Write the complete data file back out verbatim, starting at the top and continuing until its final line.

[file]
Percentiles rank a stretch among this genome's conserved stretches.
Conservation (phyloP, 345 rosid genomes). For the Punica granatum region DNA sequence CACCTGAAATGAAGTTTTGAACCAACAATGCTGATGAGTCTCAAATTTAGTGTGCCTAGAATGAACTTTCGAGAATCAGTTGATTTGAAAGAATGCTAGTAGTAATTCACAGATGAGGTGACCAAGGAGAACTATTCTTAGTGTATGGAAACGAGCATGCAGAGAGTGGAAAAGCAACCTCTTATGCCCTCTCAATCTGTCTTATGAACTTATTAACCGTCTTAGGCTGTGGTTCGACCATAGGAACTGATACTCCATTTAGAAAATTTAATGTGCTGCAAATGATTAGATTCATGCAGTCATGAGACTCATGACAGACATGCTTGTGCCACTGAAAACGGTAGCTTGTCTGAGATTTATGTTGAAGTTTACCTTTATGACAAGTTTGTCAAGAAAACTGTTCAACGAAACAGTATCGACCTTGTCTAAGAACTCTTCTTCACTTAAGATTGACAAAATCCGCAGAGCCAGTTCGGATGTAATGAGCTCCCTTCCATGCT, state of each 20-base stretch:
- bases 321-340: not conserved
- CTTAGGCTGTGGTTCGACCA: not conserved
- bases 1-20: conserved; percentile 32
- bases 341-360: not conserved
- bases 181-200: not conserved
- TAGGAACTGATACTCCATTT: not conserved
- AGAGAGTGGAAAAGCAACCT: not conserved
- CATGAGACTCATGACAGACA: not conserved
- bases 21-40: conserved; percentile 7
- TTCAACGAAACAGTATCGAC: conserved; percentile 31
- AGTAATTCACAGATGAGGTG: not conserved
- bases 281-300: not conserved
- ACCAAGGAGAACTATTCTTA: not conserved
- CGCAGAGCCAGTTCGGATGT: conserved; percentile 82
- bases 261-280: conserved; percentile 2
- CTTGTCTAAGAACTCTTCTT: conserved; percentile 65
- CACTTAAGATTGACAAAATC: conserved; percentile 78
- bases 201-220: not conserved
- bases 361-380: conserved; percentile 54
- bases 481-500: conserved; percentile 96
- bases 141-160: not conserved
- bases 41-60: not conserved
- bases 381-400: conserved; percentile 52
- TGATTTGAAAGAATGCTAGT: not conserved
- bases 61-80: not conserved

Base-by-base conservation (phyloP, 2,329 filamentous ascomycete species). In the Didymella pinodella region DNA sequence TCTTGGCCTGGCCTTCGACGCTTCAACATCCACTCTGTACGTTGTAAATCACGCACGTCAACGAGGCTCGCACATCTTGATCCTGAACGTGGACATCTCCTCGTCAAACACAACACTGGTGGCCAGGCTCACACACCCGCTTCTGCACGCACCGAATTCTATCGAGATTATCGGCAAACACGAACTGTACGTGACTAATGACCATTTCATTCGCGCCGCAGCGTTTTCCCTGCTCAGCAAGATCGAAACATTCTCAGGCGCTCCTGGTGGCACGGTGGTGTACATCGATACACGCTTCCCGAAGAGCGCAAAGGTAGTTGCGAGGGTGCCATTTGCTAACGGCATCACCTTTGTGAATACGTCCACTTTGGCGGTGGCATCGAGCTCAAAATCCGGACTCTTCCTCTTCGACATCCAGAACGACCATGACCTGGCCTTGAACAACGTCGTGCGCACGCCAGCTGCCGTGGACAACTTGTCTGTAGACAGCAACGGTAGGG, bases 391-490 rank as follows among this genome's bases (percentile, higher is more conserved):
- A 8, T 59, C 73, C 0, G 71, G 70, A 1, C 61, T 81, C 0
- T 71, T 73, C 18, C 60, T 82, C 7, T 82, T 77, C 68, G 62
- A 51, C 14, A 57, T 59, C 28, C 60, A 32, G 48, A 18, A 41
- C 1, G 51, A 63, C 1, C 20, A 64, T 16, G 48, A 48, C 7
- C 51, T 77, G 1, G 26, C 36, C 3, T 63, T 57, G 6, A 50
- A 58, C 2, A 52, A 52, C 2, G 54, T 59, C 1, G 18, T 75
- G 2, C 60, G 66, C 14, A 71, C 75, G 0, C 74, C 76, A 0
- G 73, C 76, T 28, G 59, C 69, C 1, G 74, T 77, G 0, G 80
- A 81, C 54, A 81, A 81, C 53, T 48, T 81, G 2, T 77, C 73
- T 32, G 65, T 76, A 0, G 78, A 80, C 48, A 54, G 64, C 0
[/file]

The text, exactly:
Percentiles rank a stretch among this genome's conserved stretches.
Conservation (phyloP, 345 rosid genomes). For the Punica granatum region DNA sequence CACCTGAAATGAAGTTTTGAACCAACAATGCTGATGAGTCTCAAATTTAGTGTGCCTAGAATGAACTTTCGAGAATCAGTTGATTTGAAAGAATGCTAGTAGTAATTCACAGATGAGGTGACCAAGGAGAACTATTCTTAGTGTATGGAAACGAGCATGCAGAGAGTGGAAAAGCAACCTCTTATGCCCTCTCAATCTGTCTTATGAACTTATTAACCGTCTTAGGCTGTGGTTCGACCATAGGAACTGATACTCCATTTAGAAAATTTAATGTGCTGCAAATGATTAGATTCATGCAGTCATGAGACTCATGACAGACATGCTTGTGCCACTGAAAACGGTAGCTTGTCTGAGATTTATGTTGAAGTTTACCTTTATGACAAGTTTGTCAAGAAAACTGTTCAACGAAACAGTATCGACCTTGTCTAAGAACTCTTCTTCACTTAAGATTGACAAAATCCGCAGAGCCAGTTCGGATGTAATGAGCTCCCTTCCATGCT, state of each 20-base stretch:
- bases 321-340: not conserved
- CTTAGGCTGTGGTTCGACCA: not conserved
- bases 1-20: conserved; percentile 32
- bases 341-360: not conserved
- bases 181-200: not conserved
- TAGGAACTGATACTCCATTT: not conserved
- AGAGAGTGGAAAAGCAACCT: not conserved
- CATGAGACTCATGACAGACA: not conserved
- bases 21-40: conserved; percentile 7
- TTCAACGAAACAGTATCGAC: conserved; percentile 31
- AGTAATTCACAGATGAGGTG: not conserved
- bases 281-300: not conserved
- ACCAAGGAGAACTATTCTTA: not conserved
- CGCAGAGCCAGTTCGGATGT: conserved; percentile 82
- bases 261-280: conserved; percentile 2
- CTTGTCTAAGAACTCTTCTT: conserved; percentile 65
- CACTTAAGATTGACAAAATC: conserved; percentile 78
- bases 201-220: not conserved
- bases 361-380: conserved; percentile 54
- bases 481-500: conserved; percentile 96
- bases 141-160: not conserved
- bases 41-60: not conserved
- bases 381-400: conserved; percentile 52
- TGATTTGAAAGAATGCTAGT: not conserved
- bases 61-80: not conserved

Base-by-base conservation (phyloP, 2,329 filamentous ascomycete species). In the Didymella pinodella region DNA sequence TCTTGGCCTGGCCTTCGACGCTTCAACATCCACTCTGTACGTTGTAAATCACGCACGTCAACGAGGCTCGCACATCTTGATCCTGAACGTGGACATCTCCTCGTCAAACACAACACTGGTGGCCAGGCTCACACACCCGCTTCTGCACGCACCGAATTCTATCGAGATTATCGGCAAACACGAACTGTACGTGACTAATGACCATTTCATTCGCGCCGCAGCGTTTTCCCTGCTCAGCAAGATCGAAACATTCTCAGGCGCTCCTGGTGGCACGGTGGTGTACATCGATACACGCTTCCCGAAGAGCGCAAAGGTAGTTGCGAGGGTGCCATTTGCTAACGGCATCACCTTTGTGAATACGTCCACTTTGGCGGTGGCATCGAGCTCAAAATCCGGACTCTTCCTCTTCGACATCCAGAACGACCATGACCTGGCCTTGAACAACGTCGTGCGCACGCCAGCTGCCGTGGACAACTTGTCTGTAGACAGCAACGGTAGGG, bases 391-490 rank as follows among this genome's bases (percentile, higher is more conserved):
- A 8, T 59, C 73, C 0, G 71, G 70, A 1, C 61, T 81, C 0
- T 71, T 73, C 18, C 60, T 82, C 7, T 82, T 77, C 68, G 62
- A 51, C 14, A 57, T 59, C 28, C 60, A 32, G 48, A 18, A 41
- C 1, G 51, A 63, C 1, C 20, A 64, T 16, G 48, A 48, C 7
- C 51, T 77, G 1, G 26, C 36, C 3, T 63, T 57, G 6, A 50
- A 58, C 2, A 52, A 52, C 2, G 54, T 59, C 1, G 18, T 75
- G 2, C 60, G 66, C 14, A 71, C 75, G 0, C 74, C 76, A 0
- G 73, C 76, T 28, G 59, C 69, C 1, G 74, T 77, G 0, G 80
- A 81, C 54, A 81, A 81, C 53, T 48, T 81, G 2, T 77, C 73
- T 32, G 65, T 76, A 0, G 78, A 80, C 48, A 54, G 64, C 0